To understand any business, you need to understand a little about the history. Northern Bear was, as was often the case in the good old days, cobbled together with flowing money and attractive public markets. Several construction-related groups joined forces to create a platform company, with the intention of buying further complementary businesses and scaling up the combined group. Isoler, Roof Truss, Springs Roofing and Wensley Roofing all joined forces to create Northern Bear, which floated in late 2006. Whether they would have made a success of their acquisition strategy is difficult to say, because they got a pretty short pop at it before the recession crashed the party. Debt-financed purchases were out. Anything construction related was definitely out. In some senses they weren't so dissimilar from Judges in that they planned to provide exits for small, owner-operated building services firms at attractive multiples for the group. A key difference is that they were rolling up a market which saw swingeing cuts in spending in 2008-2009, and thus necessitated a complete change of strategy. (more…)
Disclosure: I have an interest in Quarto shares
Forgive me for the Churchill reference – but it does have some relevance for my illustrated book publishing friends at Quarto. That’s because, along with their 17th March final results announcement, Quarto noted that the two activists still on their board – after almost four years of involvement – will be standing down at the next AGM. The group has successfully passed through a phase of reassessment and considerable uncertainty, as the long-time CEO and founder of the company stepped aside on the activists’ behest and made way for a new leadership team.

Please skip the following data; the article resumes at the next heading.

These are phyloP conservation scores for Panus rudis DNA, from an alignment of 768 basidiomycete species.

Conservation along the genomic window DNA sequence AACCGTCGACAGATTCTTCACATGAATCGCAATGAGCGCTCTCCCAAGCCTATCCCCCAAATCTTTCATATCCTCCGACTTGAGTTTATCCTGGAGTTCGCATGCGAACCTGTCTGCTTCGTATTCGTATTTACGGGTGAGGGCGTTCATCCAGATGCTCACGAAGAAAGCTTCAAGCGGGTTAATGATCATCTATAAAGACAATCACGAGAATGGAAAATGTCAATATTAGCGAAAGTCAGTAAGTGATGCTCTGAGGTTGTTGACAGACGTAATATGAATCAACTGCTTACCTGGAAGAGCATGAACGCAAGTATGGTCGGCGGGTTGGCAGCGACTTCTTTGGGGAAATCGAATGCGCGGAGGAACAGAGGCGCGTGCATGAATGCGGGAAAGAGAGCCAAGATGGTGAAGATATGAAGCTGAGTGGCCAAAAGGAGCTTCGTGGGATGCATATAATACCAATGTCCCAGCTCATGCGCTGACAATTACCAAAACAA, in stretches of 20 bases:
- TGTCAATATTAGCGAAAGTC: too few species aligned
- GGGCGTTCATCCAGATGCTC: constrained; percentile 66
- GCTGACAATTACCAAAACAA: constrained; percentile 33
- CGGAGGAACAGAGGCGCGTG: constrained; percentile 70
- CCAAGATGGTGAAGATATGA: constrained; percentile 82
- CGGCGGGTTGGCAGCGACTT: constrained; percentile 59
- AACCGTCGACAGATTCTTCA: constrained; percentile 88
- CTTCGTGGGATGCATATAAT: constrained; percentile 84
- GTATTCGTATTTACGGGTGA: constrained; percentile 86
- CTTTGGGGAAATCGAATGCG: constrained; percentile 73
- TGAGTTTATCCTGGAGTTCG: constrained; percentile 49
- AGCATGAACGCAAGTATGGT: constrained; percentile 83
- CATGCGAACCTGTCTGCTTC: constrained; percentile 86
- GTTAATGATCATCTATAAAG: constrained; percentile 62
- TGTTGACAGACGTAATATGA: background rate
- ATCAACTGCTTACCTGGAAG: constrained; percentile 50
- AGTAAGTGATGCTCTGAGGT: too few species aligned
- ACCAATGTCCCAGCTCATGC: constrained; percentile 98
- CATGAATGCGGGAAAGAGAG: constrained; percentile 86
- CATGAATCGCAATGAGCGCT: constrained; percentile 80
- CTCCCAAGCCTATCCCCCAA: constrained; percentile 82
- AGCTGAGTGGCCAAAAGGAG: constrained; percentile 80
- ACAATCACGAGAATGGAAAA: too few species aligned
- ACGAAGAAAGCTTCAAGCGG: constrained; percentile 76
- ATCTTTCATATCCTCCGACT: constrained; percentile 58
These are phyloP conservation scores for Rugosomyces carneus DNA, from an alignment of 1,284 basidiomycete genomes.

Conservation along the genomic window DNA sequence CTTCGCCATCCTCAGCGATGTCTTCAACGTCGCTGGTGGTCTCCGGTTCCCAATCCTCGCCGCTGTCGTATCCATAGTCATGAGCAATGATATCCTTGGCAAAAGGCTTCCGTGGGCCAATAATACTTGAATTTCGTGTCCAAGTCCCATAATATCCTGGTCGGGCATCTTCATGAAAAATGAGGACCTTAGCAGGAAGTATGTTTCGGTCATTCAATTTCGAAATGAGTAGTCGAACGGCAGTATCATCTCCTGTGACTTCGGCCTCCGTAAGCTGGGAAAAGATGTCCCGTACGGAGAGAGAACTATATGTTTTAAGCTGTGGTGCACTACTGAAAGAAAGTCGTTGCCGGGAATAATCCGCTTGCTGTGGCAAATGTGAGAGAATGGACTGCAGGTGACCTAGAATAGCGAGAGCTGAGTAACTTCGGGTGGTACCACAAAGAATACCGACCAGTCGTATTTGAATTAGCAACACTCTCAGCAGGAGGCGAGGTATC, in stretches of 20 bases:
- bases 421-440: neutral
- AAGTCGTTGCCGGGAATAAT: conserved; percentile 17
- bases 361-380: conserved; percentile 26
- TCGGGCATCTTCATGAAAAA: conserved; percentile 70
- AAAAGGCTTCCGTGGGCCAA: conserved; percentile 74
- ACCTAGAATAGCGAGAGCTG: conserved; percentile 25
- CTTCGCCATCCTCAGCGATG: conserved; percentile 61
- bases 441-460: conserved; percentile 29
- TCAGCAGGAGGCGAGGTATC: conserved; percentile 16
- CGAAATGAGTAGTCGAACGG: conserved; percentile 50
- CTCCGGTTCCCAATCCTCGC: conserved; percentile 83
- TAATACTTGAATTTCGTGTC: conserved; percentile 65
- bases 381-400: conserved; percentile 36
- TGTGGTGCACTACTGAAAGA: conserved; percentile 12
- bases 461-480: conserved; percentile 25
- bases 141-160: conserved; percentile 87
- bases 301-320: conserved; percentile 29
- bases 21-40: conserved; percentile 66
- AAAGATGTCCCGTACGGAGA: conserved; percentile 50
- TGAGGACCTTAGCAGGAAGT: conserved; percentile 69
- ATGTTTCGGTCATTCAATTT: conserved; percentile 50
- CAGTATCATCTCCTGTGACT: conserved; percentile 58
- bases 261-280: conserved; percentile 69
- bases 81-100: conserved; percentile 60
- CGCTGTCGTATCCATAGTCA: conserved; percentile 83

Quarto has reduced debt, sold off non-core assets, started several innovative new imprints and improved financial results. It was, I imagine, something of a tight-rope walk.
The group still trades at less than 7.5x my run-rate cash flow estimate. I think they can generate around 13% of their market cap in freely available cash each year, with which management can choose to either pay down debt, distribute a dividend, or invest in acquisitions.
My opinion here has not changed – this is too high a free cash flow yield for a high quality company. The market gives it little credit for the resilience of its business model and places undue emphasis on financial risks from a relatively high (though now substantially improved) debt position.
Despite continued strong momentum in the shares over the last few years, the rating remains little changed – the improvement in price has mirrored underlying improvement in the company. There is further to go, and the slight loosening of the one-track strategy of debt reduction heralds, for me, the next chapter of the investment. (more…)
Disclosure: I have an interest in Judges Scientific shares